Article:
Rhododendron tunnel hiking on a rainy morning. 

Rhododendron tunnel hiking on a rainy morning. 

After getting to Pecks, the rain continued and I made three trips down the hill in the slippery mud for water.  The third trip was unplanned, but necessary due to me spilling our entire 9 liter water bucket on my shoes.  Good thing it was already raining!  Thankfully, while I was getting water and heating water for everyone to have some warm drinks, our awesome guide Blue was out fetching firewood.  Thanks to some Wetfire (an awesome firestarter!), Blue was able to get a crazy warm and huge fire started in the indoor fireplace.  After all the clients went to bed, I stayed up and dried my clothes, rain gear, and socks in front of the fireplace before calling it a night. 

 Fog rolling up the mountain. 

Fog rolling up the mountain.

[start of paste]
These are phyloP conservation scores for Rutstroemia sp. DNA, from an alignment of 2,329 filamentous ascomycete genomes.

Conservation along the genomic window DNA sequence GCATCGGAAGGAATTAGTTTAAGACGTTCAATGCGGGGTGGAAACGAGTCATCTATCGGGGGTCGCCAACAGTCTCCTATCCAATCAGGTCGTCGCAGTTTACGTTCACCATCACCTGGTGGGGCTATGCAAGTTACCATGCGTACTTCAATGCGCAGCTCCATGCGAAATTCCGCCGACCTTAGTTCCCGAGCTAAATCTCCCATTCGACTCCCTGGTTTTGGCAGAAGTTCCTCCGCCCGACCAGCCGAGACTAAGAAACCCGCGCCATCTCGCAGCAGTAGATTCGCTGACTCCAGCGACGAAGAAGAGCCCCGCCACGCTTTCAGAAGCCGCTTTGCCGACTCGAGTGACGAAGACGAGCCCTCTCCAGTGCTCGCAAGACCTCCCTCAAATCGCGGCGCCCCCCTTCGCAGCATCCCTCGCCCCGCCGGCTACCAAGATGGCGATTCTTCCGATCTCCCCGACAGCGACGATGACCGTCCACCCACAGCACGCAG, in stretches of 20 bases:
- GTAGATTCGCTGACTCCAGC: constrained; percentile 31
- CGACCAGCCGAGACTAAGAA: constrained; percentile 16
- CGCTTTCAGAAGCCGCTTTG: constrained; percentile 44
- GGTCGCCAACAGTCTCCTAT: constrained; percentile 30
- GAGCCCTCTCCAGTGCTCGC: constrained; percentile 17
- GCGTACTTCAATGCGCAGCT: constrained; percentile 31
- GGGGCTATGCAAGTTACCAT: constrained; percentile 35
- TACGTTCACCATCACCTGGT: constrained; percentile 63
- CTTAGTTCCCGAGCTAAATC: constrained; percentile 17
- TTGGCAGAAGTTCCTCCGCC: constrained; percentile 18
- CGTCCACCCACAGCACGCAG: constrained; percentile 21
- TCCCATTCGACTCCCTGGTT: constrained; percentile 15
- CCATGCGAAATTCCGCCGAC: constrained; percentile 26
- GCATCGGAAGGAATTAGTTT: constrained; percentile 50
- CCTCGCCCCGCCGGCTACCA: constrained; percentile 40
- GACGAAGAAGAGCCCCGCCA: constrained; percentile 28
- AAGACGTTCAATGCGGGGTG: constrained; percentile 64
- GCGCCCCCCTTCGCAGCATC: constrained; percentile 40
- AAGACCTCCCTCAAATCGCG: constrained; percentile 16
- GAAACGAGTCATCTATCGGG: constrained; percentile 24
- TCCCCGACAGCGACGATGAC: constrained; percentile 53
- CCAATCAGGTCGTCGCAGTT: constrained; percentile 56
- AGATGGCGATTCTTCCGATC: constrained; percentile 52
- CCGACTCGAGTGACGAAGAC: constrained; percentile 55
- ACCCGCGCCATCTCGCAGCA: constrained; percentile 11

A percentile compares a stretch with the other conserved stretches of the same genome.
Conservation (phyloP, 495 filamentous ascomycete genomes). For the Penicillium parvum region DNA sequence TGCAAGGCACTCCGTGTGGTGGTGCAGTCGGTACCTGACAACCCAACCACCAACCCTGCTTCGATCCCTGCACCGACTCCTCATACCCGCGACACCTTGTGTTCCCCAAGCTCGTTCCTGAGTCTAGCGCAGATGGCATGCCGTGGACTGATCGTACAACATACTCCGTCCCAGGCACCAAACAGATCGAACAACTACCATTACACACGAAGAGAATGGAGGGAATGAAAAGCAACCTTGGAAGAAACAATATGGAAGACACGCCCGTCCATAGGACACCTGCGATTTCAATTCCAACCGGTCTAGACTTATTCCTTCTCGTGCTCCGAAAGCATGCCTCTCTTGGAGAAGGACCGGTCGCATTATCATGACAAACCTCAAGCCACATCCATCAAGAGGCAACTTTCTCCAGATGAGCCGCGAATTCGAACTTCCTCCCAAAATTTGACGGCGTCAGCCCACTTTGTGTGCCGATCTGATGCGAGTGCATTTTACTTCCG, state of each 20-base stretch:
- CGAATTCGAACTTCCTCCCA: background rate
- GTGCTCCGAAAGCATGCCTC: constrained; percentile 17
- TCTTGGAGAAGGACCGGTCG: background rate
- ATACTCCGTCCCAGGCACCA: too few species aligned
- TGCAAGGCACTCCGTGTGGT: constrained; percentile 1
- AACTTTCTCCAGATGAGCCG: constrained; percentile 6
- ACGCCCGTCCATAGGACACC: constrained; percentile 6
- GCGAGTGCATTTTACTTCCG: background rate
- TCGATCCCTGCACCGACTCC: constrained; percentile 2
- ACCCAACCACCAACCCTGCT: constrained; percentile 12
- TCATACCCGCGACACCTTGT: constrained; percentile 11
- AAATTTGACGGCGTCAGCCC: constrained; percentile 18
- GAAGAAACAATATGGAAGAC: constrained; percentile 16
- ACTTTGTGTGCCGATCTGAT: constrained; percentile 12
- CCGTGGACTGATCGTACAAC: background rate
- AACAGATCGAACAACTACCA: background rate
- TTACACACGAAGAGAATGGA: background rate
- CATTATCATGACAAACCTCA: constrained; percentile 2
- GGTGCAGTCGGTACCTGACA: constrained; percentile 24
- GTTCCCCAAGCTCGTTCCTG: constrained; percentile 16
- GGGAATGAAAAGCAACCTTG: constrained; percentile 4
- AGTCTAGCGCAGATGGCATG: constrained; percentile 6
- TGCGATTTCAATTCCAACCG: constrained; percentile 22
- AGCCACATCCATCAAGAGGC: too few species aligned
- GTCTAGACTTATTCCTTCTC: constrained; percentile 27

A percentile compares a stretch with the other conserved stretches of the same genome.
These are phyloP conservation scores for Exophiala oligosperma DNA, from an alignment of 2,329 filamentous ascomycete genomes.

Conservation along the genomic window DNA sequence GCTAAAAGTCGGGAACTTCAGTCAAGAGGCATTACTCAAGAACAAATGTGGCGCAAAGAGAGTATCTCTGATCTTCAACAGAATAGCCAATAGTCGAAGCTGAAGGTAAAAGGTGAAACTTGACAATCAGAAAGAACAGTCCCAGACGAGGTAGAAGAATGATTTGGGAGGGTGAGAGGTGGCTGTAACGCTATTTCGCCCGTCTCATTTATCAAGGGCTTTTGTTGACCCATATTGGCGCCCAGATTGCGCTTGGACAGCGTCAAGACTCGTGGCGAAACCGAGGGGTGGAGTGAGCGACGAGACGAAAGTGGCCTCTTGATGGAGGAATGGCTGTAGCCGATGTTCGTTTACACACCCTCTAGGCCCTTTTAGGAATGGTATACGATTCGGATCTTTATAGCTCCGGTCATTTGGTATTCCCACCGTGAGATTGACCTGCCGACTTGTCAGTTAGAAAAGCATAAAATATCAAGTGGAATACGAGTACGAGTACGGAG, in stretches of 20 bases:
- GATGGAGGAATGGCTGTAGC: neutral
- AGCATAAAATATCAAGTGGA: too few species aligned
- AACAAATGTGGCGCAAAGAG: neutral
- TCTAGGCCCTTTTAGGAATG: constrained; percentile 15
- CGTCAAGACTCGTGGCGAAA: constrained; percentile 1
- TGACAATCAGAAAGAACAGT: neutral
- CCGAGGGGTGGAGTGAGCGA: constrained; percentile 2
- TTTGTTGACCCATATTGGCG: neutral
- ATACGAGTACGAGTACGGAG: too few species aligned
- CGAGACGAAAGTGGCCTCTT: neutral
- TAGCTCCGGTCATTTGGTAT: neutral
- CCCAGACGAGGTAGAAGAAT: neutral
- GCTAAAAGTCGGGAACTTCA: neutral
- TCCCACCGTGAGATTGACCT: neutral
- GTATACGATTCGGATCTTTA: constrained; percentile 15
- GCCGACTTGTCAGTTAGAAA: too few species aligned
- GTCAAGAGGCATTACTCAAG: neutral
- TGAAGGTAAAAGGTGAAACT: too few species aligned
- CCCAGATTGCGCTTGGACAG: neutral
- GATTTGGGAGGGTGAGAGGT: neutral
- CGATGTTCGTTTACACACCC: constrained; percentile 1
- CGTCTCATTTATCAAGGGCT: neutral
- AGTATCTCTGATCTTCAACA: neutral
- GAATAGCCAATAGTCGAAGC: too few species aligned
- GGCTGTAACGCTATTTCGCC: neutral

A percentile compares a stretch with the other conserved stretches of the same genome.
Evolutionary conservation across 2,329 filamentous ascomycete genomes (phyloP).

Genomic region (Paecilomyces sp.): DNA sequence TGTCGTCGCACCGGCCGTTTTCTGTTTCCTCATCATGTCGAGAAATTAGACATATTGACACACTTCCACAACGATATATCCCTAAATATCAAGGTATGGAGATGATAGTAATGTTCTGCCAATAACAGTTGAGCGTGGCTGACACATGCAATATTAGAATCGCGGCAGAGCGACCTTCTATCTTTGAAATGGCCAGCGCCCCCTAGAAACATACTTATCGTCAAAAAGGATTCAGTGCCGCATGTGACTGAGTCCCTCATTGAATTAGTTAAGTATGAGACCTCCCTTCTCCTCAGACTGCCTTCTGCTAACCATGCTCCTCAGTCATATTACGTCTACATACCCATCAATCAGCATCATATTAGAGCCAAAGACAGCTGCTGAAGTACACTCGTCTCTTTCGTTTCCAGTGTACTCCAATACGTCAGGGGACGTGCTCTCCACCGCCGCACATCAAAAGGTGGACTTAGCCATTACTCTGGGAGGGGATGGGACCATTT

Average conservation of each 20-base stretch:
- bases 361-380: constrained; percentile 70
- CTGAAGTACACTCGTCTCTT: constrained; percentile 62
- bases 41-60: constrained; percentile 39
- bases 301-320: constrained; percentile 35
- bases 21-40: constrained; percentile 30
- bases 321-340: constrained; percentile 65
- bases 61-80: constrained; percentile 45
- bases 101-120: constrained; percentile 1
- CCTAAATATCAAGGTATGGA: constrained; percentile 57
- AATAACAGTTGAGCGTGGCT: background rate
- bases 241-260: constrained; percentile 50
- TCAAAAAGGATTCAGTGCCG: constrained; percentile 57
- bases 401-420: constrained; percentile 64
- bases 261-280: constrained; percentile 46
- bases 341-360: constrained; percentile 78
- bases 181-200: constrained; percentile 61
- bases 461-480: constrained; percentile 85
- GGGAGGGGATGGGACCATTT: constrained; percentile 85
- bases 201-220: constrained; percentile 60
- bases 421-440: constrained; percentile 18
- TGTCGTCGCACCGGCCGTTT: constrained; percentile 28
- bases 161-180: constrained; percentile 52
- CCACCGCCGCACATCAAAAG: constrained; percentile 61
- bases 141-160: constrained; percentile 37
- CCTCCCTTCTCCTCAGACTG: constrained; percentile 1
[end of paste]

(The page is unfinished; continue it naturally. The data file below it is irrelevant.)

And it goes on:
Day 3 saw the end of the rain and Blue and I kept hoping we could wish the clouds away.  We tried hanging around in the shelter until 10 a.m. to get everyone a view and some blue skies, but it just never happened.  We started our hike up and out of Peck's Corner and back to the AT in the same damp and dreary weather we had seen the day before.  The wind, however, was thankfully absent from our trip today!  We climbed up to Eagle Rocks, where again we had not too much in the way of views, and began the highlight of any trip - our solo hike.  I hiked all the way to Copper Gap before stopping because I had seen a glimpse of blue skies and sunshine.  It unfortunately didn't last, but we all had gotten a moment of sunshine and a little bit of blue sky.  After we all ate our lunch and hiked on, I mentally prepared everyone for our last push of the day up Mt. Chapman.  Imagine my surprise when, after all the psyching up, we actually ended up being at the shelter, having already climbed the mountain and not noticing!